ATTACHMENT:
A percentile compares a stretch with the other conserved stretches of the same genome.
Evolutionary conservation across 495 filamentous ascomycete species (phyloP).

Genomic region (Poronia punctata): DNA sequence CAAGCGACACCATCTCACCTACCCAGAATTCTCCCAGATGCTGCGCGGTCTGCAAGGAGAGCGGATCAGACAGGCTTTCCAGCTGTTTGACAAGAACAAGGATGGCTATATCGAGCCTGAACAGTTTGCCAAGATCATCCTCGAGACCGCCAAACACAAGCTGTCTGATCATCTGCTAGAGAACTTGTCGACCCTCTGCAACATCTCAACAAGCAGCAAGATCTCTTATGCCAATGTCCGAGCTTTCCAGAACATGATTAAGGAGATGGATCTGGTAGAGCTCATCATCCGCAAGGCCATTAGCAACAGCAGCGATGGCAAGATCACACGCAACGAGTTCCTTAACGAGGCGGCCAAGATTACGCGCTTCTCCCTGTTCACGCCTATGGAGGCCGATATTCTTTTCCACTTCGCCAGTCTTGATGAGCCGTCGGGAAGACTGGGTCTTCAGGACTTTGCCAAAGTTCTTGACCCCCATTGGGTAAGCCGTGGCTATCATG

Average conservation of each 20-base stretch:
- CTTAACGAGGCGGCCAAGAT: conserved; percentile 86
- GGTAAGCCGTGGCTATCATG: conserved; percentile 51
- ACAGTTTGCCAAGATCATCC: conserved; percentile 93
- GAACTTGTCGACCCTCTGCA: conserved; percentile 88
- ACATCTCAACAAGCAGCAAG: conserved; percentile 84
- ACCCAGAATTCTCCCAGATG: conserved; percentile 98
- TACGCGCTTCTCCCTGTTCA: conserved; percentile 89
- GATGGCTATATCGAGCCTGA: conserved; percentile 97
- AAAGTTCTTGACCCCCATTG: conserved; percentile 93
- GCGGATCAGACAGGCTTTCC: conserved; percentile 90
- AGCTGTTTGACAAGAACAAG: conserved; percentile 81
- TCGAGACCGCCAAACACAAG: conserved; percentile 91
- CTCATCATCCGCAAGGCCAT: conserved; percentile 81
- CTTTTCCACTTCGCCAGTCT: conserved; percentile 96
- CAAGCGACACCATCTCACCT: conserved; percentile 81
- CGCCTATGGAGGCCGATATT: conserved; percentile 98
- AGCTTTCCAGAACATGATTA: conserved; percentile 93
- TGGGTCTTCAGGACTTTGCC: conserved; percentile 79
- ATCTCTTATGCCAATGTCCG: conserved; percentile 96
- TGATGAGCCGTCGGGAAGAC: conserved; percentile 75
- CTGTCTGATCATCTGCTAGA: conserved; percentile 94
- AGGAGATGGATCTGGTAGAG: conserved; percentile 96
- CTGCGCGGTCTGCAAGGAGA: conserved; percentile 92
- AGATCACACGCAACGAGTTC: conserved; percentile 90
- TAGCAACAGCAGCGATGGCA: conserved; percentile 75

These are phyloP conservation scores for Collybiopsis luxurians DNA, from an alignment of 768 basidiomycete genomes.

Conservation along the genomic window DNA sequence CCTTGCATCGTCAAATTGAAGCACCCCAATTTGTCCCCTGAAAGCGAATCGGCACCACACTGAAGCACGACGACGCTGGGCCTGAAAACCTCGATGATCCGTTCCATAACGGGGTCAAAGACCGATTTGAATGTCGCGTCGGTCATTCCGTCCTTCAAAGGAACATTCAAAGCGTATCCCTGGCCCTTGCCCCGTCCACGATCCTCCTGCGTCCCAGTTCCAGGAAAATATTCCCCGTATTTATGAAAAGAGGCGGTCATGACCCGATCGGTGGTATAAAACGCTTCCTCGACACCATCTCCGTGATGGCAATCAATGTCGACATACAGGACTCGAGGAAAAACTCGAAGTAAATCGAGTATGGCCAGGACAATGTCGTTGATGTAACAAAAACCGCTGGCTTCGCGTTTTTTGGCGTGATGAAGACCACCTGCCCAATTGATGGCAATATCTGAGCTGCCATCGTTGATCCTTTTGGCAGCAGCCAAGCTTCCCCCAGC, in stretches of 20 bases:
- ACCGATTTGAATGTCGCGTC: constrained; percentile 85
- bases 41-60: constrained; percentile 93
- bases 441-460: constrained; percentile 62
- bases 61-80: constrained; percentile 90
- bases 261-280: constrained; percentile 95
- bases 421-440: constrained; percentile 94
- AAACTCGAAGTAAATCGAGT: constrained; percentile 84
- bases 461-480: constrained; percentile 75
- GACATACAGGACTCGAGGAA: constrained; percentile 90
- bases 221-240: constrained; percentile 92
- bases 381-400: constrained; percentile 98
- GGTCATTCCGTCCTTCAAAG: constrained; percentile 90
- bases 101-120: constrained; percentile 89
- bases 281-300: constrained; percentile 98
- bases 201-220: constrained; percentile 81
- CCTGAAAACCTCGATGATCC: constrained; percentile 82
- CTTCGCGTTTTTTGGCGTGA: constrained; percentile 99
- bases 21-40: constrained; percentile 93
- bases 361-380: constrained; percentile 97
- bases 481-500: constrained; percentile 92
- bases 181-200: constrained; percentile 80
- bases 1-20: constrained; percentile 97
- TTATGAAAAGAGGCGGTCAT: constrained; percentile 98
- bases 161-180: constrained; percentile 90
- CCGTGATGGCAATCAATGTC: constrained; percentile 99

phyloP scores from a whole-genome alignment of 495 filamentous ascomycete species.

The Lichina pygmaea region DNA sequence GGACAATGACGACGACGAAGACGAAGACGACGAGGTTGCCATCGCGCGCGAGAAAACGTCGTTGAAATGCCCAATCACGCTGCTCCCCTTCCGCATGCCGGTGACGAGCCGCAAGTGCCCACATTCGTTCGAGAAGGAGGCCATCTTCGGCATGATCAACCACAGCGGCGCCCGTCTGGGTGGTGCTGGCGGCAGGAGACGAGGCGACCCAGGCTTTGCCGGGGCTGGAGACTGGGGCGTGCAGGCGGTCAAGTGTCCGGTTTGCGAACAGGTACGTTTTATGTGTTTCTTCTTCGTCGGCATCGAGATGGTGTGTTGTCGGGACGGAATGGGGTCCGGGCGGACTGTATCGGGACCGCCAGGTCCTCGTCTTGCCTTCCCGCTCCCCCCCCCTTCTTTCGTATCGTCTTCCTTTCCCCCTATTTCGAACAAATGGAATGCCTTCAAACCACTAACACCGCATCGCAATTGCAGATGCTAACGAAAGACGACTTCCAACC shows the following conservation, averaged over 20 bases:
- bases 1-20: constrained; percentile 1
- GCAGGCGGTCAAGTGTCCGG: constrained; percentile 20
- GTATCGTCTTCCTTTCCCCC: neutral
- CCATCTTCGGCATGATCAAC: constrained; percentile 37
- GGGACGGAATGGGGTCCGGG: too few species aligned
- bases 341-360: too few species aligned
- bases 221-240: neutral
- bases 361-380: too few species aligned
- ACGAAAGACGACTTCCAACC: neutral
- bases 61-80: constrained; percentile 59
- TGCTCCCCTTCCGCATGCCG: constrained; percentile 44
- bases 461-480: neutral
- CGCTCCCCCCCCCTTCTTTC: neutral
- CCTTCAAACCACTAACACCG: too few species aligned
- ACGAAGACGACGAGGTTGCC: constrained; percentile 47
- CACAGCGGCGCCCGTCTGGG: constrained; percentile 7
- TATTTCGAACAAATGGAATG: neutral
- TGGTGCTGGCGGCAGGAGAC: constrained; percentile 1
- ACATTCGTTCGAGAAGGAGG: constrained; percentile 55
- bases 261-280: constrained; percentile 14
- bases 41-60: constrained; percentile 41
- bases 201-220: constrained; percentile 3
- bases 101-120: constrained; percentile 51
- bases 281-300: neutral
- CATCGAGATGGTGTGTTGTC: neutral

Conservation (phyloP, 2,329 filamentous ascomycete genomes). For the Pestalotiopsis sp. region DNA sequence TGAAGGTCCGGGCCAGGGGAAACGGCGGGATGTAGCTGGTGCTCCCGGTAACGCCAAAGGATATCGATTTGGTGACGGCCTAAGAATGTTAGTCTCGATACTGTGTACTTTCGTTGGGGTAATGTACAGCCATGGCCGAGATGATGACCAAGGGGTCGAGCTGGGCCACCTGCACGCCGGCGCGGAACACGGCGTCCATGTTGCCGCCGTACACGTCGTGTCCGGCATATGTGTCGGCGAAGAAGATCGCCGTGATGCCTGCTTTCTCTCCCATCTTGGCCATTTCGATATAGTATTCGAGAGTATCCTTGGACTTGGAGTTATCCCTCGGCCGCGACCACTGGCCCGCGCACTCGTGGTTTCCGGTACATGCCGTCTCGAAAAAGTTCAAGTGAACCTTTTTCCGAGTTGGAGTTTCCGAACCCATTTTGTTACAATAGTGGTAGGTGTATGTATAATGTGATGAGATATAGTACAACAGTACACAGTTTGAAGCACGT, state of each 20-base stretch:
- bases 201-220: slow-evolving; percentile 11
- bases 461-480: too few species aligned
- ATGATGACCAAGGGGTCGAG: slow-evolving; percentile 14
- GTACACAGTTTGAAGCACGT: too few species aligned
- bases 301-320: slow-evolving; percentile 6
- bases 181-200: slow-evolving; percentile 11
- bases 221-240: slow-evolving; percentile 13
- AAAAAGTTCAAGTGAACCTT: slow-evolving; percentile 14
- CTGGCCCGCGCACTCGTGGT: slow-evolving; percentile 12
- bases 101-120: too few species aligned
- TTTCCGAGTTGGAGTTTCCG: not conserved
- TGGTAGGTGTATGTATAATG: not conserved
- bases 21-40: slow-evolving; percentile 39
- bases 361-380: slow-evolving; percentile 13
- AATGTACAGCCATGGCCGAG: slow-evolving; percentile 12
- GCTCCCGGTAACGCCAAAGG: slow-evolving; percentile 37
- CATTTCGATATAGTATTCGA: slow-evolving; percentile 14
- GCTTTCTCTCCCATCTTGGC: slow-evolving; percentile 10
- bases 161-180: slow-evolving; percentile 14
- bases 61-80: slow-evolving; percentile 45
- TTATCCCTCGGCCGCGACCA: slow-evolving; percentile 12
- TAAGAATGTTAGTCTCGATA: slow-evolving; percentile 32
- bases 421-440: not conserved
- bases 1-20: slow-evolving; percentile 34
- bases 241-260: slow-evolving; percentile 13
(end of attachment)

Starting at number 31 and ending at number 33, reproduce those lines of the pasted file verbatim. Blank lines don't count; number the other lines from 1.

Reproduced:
Conservation along the genomic window DNA sequence CCTTGCATCGTCAAATTGAAGCACCCCAATTTGTCCCCTGAAAGCGAATCGGCACCACACTGAAGCACGACGACGCTGGGCCTGAAAACCTCGATGATCCGTTCCATAACGGGGTCAAAGACCGATTTGAATGTCGCGTCGGTCATTCCGTCCTTCAAAGGAACATTCAAAGCGTATCCCTGGCCCTTGCCCCGTCCACGATCCTCCTGCGTCCCAGTTCCAGGAAAATATTCCCCGTATTTATGAAAAGAGGCGGTCATGACCCGATCGGTGGTATAAAACGCTTCCTCGACACCATCTCCGTGATGGCAATCAATGTCGACATACAGGACTCGAGGAAAAACTCGAAGTAAATCGAGTATGGCCAGGACAATGTCGTTGATGTAACAAAAACCGCTGGCTTCGCGTTTTTTGGCGTGATGAAGACCACCTGCCCAATTGATGGCAATATCTGAGCTGCCATCGTTGATCCTTTTGGCAGCAGCCAAGCTTCCCCCAGC, in stretches of 20 bases:
- ACCGATTTGAATGTCGCGTC: constrained; percentile 85
- bases 41-60: constrained; percentile 93